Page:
Thanks for that. Great and valid points.

I didn't focus on the developer/hackathon vs getting customer aspect.

I believe you are right about it - when it comes to myself 1000% spot–on. But i know the same pattern with biz-centric founder teams, even with balanced founder teams. People just hide in the comfortable skill-zone and wait/blame/hire for the rest

the fact you write about this shows that you're at least able to self-reflect from distance, so that's big. but there's so many who only learn this through failure, and even then often resort to blame it on other things.

this is where a ceo or manager usually excels or completely fails. the best managers i've had, especially in the US, were able to find the sweet-spot. they kept me out of comfort most of the time, but with just the right reward settings, so you will be constantly surprised by your new-found potential and always feel the world is requesting a bit too much from you but you still manage to work it out, all the time, magically.

Personally, I try to balance this by dedicating Monday mornings to the things I don't like doing - to get them out of the way for the week. I also try to have weekly "themes". So one week might be dedicated to a new feature, the next to marketing/support, the next to optimization, etc. That way you have a defined range of activities to focus on each week and you're less likely to stray off into the comfort zone.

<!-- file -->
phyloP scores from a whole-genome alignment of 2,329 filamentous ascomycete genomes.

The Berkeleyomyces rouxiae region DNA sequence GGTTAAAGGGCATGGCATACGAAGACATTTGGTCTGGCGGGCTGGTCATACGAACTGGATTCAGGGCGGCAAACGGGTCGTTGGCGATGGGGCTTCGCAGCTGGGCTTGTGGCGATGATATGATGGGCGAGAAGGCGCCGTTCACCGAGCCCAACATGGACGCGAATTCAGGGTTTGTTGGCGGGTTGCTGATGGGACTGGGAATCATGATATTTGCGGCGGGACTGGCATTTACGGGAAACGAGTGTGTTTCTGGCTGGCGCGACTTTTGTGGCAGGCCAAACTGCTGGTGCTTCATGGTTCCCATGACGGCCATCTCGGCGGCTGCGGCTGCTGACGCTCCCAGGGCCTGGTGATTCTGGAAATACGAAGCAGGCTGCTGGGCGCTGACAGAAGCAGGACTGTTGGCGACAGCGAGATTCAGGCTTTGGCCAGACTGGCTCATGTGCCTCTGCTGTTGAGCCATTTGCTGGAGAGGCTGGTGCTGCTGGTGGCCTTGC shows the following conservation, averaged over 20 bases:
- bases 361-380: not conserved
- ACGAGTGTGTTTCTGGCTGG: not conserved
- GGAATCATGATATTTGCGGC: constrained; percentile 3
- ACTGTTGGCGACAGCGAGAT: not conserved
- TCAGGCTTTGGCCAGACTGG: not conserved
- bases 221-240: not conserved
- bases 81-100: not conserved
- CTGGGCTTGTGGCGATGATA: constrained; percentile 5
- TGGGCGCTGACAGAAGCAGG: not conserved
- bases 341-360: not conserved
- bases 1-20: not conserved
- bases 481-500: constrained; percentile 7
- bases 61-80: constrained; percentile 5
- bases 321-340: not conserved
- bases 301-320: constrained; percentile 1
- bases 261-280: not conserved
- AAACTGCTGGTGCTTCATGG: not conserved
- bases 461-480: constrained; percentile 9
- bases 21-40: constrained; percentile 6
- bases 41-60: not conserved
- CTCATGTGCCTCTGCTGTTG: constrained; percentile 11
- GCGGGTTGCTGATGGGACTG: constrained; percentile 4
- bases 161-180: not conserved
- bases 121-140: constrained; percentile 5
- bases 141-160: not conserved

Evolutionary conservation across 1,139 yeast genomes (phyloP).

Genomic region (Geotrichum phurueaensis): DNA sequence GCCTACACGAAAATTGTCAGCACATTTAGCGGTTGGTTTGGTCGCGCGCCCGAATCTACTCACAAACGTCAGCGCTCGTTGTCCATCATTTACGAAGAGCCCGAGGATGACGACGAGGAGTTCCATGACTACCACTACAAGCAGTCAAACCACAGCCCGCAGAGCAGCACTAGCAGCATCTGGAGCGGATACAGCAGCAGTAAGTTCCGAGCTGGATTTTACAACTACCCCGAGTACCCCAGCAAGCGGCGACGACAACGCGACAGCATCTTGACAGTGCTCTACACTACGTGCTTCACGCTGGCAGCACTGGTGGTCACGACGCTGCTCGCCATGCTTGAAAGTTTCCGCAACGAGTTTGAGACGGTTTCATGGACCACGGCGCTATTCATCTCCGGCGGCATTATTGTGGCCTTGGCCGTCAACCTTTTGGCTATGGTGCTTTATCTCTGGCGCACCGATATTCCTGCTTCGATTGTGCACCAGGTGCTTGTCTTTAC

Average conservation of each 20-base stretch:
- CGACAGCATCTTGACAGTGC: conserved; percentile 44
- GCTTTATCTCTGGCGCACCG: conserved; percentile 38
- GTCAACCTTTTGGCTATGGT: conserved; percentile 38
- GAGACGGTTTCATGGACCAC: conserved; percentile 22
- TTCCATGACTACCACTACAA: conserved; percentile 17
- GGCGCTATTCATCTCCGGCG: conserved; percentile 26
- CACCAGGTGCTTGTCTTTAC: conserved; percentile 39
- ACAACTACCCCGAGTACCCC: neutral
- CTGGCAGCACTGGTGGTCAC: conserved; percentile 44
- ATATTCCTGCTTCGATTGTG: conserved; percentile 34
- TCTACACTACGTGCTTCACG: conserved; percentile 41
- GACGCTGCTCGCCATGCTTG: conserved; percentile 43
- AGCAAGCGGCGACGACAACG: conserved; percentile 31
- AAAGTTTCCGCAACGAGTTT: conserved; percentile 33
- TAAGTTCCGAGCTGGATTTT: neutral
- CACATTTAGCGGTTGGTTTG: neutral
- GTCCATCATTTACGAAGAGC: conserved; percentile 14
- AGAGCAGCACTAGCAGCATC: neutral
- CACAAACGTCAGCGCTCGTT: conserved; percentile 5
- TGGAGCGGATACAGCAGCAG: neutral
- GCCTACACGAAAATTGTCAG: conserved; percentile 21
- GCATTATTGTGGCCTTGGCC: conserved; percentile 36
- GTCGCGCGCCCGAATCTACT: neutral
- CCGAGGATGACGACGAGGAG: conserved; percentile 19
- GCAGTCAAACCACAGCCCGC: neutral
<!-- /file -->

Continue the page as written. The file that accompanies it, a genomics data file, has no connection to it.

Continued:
The OP discribes what is one of the more crucial skills needed in critical sicumstances: take yourself out of the quotation, take a step back and decide after having seen the whole picture and not just a smal aspect of it that fits your personal preferences best. And then doing it, especially if it's just one big shlep.

What is actually the most dangerous thing to happen, simply because it's so convenient, is that by doing what you can do best all the time keeps you busy, in your eyes and the eyes of others. So when you fail, it was not because you didn't do anything. You're creating your own bubble.

That's why it's better to have a co-founder who is not a carboncopy of yourself and to have a not-awfully-bad board, because both can help to pop that bubble before it is too late.

Very sound advice, and not only for start-ups / founders but for everybody who has a certain responsibility.